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Biscuit (Noun) : A person who is willfully ignorant and almost certainly incompetent

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Education Tuesday

While the judicial system in this country is agonizingly slow, it may truly be the one hope we all have to save the Republic.

Yesterday a federal judge in Tennessee has ruled in favor of a Tennessee farmer, granting an injunction against the U.S. Department of Agriculture in its effort to grant federal loan forgiveness to only “non-whites.”

The Southeastern Legal Foundation and the Mountain States Legal Foundation joined to represent farmer Robert Holman as he challenged a provision in the American Rescue Plan Act (ARPA) that allows for automatic loan forgiveness up to 120% of the federal loan for farmers or ranchers who are “socially disadvantaged,” which is defined as “Black, American Indian/Alaskan Native, Hispanic, or Asian, or Hawaiian/Pacific Islander.” That’s right, not only forgive the loan, but throw in 20% cash on top.

Think about that for a second – if you are a successful farmer, with a good business and getting along just fine, you can get any of your federal debts forgiven – as long as you aren’t white.

A recent decision in Wisconsin also noted that this was (obviously) unconstitutional but the judge only granted a temporary restraining order against the USDA. In the Tennessee case an actual injunction stops anything from happening until the case is resolved. The Biden administration of course will appeal as they continue to be racists in how they want money given out.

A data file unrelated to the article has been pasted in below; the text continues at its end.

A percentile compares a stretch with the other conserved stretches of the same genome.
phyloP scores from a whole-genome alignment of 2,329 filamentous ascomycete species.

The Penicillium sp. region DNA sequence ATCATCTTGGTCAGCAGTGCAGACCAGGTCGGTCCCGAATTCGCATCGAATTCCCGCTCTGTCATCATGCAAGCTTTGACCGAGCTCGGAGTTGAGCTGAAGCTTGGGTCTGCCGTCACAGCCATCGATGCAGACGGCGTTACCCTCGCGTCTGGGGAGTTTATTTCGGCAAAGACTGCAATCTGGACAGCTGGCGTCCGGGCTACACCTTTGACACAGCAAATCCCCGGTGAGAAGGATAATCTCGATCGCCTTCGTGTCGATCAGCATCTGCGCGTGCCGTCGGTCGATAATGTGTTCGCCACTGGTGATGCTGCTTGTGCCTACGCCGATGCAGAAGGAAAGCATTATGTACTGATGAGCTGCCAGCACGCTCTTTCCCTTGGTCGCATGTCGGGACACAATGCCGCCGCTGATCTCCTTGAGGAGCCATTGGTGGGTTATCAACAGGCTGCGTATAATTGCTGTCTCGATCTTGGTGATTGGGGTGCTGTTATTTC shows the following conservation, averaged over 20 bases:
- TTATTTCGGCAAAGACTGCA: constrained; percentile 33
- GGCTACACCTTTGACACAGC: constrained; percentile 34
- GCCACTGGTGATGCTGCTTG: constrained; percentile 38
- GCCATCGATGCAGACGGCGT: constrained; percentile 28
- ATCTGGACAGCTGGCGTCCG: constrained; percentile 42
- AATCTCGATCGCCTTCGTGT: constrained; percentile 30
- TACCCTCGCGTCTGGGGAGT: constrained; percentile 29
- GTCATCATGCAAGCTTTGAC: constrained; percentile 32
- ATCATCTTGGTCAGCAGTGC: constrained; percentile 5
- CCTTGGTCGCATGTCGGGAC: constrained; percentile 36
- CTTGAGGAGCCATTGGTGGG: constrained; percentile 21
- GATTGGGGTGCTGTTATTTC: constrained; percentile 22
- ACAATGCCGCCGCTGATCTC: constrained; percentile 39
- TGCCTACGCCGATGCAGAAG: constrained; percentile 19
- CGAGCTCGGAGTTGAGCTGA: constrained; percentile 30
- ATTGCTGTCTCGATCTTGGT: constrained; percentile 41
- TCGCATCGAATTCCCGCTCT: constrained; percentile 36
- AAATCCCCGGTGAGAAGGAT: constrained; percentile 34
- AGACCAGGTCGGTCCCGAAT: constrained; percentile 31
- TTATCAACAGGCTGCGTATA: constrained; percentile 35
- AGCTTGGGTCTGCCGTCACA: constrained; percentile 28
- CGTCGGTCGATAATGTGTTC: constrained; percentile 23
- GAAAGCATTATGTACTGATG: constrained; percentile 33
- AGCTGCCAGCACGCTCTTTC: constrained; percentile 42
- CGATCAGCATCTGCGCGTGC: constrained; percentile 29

“The Biden administration uses equity as a license to punish Americans – here farmers – because of their skin color,” Southeastern Legal Foundation General Counsel Kimberly Hermann said. “The Court’s order sends a clear message to President Biden that racially exclusive programs, whether on a farm or in a school, are unconstitutional.”

Clearly they are. And I understand the desire to make sure the money is distributed “equitably.” Without question the money, whose primary purpose is to help farmers whose business have been damaged by the pandemic, get the help they need to continue producing goods – and that should be regardless of their ethnicity.

And that should be accomplished by analyzing the needs of those farmers. Simple questions – have their revenues decreased from 2019? Have their employees and contractors been unable to provide goods and services to them? Have their input costs increased substantially? Their race? Doesn’t matter one bit.

This data is very easily submitted in an application (and analyzed for fraud and audited later if necessary). It’s exactly what restaurants and hotels had to submit to get the forgivable paycheck protection loans that Trump signed into law in 2020.

The pandemic didn’t discriminate when it hurt farmers and ranchers last year, and the government shouldn’t discriminate now. Racial segregation was wrong before, it’s wrong now, and will be wrong forever. It really comes down to something that in my mind is so completely obvious that I’m not sure a Democratic politician will ever be able to grasp the concept:

The way to stop discriminating on the basis of race is to stop discriminating on the basis of race.

Author’s note: portions of this article were taken from a case summary of Holman V. United States Department of Agriculture.

2 thoughts on “Education Tuesday”

  1. Money to help farmers is a necessity unfortunately. It is very hard to make a living or even continue your farm when your work is dependent on things that are completely out of your control. Yet the idea of handing out said money on the basis of ethnicity is completely asinine and frankly disturbing. Discrimination on the basis of race is strictly prohibited by the 14th Amendment. This provision essentially states that if you are white, you do not qualify for aid from the federal government. I’m not discounting the fact that these farms owned by African Americans, Hispanics, Asians, etc. might be facing hardships but there are plenty of farms run by white people that are also facing hardships and they should not be ignored. Overall while it is a victory for the farmers who brought the lawsuit, the ultimate victory was for the US Justice System and the US Constitution.

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